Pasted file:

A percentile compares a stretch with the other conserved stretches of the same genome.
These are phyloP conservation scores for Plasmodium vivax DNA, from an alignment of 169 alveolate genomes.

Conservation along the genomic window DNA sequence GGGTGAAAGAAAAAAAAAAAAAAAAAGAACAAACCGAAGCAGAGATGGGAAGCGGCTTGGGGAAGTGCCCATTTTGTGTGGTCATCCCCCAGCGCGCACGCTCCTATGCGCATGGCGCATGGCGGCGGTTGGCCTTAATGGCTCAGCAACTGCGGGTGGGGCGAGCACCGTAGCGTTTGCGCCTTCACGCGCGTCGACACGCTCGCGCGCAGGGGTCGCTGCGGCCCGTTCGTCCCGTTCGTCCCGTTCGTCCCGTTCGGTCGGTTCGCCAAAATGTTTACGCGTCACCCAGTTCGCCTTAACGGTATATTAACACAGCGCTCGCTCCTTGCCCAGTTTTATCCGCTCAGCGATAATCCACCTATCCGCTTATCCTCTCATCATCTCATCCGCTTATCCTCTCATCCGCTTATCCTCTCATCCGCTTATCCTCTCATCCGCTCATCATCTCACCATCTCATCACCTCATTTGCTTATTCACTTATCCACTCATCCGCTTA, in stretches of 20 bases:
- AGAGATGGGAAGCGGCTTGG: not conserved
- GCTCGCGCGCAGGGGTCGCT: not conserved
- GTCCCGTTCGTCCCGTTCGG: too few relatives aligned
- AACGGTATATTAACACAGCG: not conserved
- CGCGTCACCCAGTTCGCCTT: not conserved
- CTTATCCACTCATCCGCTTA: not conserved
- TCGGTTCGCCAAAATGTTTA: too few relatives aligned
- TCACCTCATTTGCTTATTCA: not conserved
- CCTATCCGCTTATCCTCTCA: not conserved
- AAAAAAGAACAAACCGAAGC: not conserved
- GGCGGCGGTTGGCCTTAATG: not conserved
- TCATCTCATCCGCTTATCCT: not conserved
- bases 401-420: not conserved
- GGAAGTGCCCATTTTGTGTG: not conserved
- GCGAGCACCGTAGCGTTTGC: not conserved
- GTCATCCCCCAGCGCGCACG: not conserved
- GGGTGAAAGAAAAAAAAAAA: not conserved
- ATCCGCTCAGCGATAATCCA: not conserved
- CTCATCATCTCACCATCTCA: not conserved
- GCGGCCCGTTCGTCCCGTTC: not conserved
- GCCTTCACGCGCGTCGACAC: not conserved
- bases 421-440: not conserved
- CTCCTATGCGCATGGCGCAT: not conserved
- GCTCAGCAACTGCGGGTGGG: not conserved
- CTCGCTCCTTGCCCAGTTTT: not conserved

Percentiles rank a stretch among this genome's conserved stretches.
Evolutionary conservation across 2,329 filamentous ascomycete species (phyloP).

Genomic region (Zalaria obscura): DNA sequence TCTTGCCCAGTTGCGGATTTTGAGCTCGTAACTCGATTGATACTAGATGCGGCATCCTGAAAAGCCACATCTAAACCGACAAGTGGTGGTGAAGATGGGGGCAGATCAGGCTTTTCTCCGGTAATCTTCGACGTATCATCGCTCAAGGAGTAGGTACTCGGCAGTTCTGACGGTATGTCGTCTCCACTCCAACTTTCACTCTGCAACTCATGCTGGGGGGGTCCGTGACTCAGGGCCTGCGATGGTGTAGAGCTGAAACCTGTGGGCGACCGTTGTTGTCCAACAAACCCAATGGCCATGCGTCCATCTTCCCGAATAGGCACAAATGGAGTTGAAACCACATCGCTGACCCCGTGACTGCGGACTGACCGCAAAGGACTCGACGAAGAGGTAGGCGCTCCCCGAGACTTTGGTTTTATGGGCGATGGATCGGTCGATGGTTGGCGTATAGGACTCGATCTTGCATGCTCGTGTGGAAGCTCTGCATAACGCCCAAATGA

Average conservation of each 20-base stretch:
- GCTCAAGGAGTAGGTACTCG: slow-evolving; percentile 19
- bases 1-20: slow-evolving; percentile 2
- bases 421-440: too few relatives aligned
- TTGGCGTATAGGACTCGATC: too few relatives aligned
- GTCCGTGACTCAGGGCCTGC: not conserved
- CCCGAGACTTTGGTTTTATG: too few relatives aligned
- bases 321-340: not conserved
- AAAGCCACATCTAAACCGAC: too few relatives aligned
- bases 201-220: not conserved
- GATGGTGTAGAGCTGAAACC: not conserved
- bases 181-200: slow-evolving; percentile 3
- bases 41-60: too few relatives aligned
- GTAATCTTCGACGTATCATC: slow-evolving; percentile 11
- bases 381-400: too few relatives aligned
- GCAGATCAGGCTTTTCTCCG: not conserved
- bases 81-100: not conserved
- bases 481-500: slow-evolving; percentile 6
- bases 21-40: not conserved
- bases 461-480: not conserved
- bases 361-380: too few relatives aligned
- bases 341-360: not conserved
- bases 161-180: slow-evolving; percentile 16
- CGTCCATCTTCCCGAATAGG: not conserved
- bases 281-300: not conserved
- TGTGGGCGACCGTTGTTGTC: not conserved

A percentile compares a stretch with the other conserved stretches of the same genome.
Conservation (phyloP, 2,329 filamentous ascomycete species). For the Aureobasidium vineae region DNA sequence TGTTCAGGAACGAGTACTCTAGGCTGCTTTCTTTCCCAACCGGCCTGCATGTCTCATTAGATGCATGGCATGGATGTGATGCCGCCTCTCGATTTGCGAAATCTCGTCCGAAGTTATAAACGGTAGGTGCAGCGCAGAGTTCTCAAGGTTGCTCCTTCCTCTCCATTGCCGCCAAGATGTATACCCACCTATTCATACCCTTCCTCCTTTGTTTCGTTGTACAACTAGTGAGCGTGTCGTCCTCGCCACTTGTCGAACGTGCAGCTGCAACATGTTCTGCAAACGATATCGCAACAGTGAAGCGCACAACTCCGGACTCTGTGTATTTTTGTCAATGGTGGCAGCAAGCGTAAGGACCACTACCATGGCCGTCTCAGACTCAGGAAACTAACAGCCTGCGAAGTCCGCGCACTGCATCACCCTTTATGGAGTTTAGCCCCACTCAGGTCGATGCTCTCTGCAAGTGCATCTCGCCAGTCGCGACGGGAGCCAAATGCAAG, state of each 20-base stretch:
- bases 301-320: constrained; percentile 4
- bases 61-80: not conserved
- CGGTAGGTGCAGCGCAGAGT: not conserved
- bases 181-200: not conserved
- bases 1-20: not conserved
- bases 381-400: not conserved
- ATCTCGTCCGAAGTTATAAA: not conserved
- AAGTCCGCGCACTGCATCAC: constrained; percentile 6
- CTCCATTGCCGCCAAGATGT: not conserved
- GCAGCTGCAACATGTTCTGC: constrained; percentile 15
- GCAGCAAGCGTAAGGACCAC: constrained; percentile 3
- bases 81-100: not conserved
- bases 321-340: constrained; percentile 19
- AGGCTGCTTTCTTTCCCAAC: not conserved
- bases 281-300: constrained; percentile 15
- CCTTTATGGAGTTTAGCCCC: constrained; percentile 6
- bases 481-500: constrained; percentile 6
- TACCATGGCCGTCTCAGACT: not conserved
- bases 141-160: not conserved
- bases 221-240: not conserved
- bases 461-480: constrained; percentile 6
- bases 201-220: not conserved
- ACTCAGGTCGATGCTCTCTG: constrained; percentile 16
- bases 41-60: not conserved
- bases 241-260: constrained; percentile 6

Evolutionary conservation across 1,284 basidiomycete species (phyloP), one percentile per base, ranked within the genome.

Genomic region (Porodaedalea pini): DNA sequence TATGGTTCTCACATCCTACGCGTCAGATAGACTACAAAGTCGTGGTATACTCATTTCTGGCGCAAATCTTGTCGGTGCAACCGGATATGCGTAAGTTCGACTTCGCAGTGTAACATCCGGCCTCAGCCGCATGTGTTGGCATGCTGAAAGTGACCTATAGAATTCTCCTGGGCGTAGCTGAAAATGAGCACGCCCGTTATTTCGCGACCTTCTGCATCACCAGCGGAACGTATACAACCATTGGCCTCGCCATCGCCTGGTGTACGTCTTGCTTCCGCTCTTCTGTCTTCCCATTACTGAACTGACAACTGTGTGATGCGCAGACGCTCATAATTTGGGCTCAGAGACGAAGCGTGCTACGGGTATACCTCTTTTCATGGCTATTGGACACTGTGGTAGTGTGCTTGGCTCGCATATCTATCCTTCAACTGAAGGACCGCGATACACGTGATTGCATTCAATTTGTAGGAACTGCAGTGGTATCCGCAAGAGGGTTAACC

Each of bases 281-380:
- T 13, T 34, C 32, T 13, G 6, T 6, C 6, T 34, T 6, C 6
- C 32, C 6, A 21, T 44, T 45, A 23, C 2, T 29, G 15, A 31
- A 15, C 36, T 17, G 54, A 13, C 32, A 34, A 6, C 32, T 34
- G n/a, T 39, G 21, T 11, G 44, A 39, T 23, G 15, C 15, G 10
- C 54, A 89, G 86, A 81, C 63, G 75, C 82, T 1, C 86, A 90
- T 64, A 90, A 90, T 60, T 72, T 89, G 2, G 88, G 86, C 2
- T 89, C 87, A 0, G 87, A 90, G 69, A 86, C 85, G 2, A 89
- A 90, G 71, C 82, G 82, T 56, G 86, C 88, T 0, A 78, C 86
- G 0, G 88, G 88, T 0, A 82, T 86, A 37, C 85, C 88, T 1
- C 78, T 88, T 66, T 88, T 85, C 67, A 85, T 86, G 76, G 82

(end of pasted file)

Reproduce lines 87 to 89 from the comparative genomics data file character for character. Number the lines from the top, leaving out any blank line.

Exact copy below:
Each of bases 281-380:
- T 13, T 34, C 32, T 13, G 6, T 6, C 6, T 34, T 6, C 6
- C 32, C 6, A 21, T 44, T 45, A 23, C 2, T 29, G 15, A 31